The Ministry of Urban and Rural Development briefed Members of Parliament on the long-awaited Constituency Development Fund on Friday, 5 August 2022. MPs expressed disappointment at the slow pace and lack of urgency with which the Bill, commonly referred to as the CDF Bill, has been handled. MPs stressed that the passing and implementation of the Bill is long overdue and that the reasons provided for the delay cannot be acceptable seven years after the Bill was passed by the National Council to the National Assembly in 2015. To date, it is yet to come on the floor of the National Assembly.
The briefing was a follow up of the December 2021 meeting where Minister of Urban and Rural Development, Hon. Erastus Uutoni met with Members of the National Council to brief them on the status of the Constituency Development Fund Bill. At the time, the Minister informed the Members that consultations by the Cabinet Committee on Treasury had been concluded and that as of July 2020, the Bill had made significant progress, refuting the perception by some that the Bill is now collecting dust and not being attended to. During this meeting, Chairperson of the National Council, Hon. Lukas Muha noted that the refining process of any Bill was very important and was thus appreciated, as it would produce a quality product that would serve the electorate.” However, in the latest meeting on Friday, Members were not as understanding and receptive of feedback provided by the Ministry’s representative.
Director for Decentralization Coordination, Godwin Sikabongo who represented the Ministry stated that a number of adjustments were made and that the major concentration was now on the legal consistency to ensure that it would not be in contradiction to other legislation. Sikabongo assured the Members that the Ministry takes the Bill and the matter very seriously and are doing everything to bring it to finality.
Hon. Muha told the meeting that the realization of this Bill is a collective effort. “If the constituencies are not well served, it affects us all, as Constituency Councillors all the way up to the level of the Ministry. The Bill has taken long, and the time is now that it reaches Parliament for more discussion and let those errors that are delaying the Bill be fixed along the way. Let the English and legal jargon not hinder the progress if we agree on the principal of the Bill”, said Hon. Muha. The same sentiments were expressed by other MPs, including Independent Candidate, Hon. Paulus Mbangu who said the process has taken too long and that he was disappointed with the reasons provided for the delay. Another MP, Hon. Daniel Kuuoko noted that the basics of the Bill is to enhance service delivery, and on that basis, must be handled with the urgency it deserves. Kabbe South Constituency Councillor, Hon. John Likando said that in neighbouring Zambia, the provision of constituency funds had proven to bring relief to the people. He further noted taking this kind of feedback to the people was difficult and that those who hold political and civil office would do good to remember that they too, will one day retire and go home to face the challenges that the people are faced with.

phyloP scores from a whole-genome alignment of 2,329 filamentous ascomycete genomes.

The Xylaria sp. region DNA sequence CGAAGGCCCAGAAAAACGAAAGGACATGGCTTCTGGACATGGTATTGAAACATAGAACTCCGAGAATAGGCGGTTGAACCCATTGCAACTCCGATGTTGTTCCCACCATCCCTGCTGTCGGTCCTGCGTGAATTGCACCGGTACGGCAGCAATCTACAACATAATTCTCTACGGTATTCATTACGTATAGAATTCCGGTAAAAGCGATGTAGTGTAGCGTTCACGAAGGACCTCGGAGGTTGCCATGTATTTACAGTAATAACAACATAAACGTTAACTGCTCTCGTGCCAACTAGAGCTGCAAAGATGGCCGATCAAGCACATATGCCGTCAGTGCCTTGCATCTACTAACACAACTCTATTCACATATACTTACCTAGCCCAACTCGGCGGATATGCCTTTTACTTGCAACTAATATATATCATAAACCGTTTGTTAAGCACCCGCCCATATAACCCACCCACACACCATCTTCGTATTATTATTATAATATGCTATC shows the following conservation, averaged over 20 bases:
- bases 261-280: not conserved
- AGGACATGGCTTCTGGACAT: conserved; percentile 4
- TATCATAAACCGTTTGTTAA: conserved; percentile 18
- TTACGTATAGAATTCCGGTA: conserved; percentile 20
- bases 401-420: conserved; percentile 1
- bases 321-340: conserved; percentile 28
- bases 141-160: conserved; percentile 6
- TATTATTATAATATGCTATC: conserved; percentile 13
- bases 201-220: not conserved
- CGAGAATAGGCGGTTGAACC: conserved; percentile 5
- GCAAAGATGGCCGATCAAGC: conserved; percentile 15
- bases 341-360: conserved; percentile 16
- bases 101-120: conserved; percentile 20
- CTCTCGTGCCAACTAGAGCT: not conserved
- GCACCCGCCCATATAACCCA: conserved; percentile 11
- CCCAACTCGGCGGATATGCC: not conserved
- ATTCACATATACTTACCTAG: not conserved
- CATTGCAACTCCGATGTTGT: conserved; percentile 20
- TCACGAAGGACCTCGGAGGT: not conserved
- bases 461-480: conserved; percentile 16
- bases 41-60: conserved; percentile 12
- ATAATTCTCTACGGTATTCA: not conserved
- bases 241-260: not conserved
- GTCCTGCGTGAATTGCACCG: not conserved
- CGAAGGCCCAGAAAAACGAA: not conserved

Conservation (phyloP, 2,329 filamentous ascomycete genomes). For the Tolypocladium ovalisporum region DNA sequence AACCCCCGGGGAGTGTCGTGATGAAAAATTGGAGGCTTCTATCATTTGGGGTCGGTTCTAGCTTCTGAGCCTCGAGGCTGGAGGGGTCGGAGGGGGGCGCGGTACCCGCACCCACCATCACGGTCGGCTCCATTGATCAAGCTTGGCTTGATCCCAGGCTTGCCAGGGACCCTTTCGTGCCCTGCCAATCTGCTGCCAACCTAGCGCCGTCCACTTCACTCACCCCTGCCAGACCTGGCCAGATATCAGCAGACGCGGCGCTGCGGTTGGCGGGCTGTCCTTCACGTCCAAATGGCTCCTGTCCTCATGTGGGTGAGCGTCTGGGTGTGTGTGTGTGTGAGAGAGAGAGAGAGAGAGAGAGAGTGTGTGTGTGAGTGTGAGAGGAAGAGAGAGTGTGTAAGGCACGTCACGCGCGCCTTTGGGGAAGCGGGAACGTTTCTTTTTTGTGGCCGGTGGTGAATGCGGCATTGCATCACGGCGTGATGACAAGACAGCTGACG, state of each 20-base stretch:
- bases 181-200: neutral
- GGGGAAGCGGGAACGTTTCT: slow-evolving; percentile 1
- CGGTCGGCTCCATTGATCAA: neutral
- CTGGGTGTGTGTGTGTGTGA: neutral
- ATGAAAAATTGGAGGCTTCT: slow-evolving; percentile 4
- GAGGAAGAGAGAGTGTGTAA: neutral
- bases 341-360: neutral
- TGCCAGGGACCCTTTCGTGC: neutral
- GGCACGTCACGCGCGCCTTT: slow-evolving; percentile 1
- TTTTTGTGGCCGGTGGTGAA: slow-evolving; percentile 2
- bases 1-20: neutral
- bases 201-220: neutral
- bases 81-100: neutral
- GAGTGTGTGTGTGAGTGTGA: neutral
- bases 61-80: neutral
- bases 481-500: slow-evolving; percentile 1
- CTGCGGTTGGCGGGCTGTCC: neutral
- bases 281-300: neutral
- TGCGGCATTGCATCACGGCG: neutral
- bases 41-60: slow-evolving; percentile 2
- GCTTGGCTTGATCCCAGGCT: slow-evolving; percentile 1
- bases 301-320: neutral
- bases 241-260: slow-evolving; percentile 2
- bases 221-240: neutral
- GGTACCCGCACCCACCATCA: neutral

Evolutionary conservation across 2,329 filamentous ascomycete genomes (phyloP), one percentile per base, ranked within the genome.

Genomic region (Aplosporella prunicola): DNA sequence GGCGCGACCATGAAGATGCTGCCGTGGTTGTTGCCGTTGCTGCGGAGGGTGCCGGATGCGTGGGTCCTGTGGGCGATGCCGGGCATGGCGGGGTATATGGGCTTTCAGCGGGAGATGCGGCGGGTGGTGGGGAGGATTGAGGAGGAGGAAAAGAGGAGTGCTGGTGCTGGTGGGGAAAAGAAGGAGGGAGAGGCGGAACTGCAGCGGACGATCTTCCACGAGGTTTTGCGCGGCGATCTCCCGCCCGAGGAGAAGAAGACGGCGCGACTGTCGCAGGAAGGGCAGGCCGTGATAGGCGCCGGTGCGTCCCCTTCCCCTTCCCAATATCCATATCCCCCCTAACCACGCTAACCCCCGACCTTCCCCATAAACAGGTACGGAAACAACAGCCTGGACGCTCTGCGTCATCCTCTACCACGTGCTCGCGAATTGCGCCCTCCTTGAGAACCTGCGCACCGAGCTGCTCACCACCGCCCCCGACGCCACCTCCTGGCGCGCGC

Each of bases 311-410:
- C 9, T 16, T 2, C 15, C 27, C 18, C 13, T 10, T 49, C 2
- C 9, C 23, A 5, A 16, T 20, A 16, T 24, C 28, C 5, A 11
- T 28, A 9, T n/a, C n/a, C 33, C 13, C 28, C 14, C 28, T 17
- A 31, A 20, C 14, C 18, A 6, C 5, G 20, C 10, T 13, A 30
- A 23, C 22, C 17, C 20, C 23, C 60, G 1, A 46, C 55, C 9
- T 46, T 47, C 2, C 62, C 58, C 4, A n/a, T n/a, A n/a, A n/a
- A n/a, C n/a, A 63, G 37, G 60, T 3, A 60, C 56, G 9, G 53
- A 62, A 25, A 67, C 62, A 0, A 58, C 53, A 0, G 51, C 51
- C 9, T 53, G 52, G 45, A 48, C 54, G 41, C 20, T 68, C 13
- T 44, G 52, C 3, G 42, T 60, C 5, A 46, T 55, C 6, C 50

In concluding the briefing session, the Chairperson stated that the idea of the CDF Bill should follow the Decentralization Act. “People on the ground know best, they have the solutions and abilities. Gone are the days when we thought people in Windhoek are the only ones with the solutions,” said Hon. Muha
ABOUT THE CDF BILL
Once passed, the CDF Bill will become a historic Act of Parliament, as it will be the first piece of legislation to have emanated from the National Council. The CDF is aimed to empower the local communities at constituency level with resources to initiate and implement their own development projects as per their needs. This, the National Council believes, will provide targeted assistance to aid in the development of constituencies around the country by way of decentralising government projects, expediting service delivery and removing the bureaucracy that often slows down service delivery.
The Bill stipulates that the funds are to be equally distributed across all constituencies irrespective of population size and level of development, and will go towards activities such as boreholes drilling, provision of essential services, infrastructure development and maintenance, youth and sports development, community capacity building initiatives as well as activities relating to the safeguarding of the environment activities.
Currently, the law prescribes that constituency offices be funded through subsidy from the regional government. The Local Authorities Act 23 of 1992 (as amended in 2000) states that there shall be levies equalling 5% of the rates levied on all rate-able property, situated in Local Authority Areas for the benefit of the funds of regional councils. However, these funds are mainly for administrative needs such as salaries and not enough is left for addressing the development needs of community members on the various constituencies across Namibia.
Similar initiatives have been initiated in countries such as Zambia and Kenya and have proven effective in addressing the needs of the people.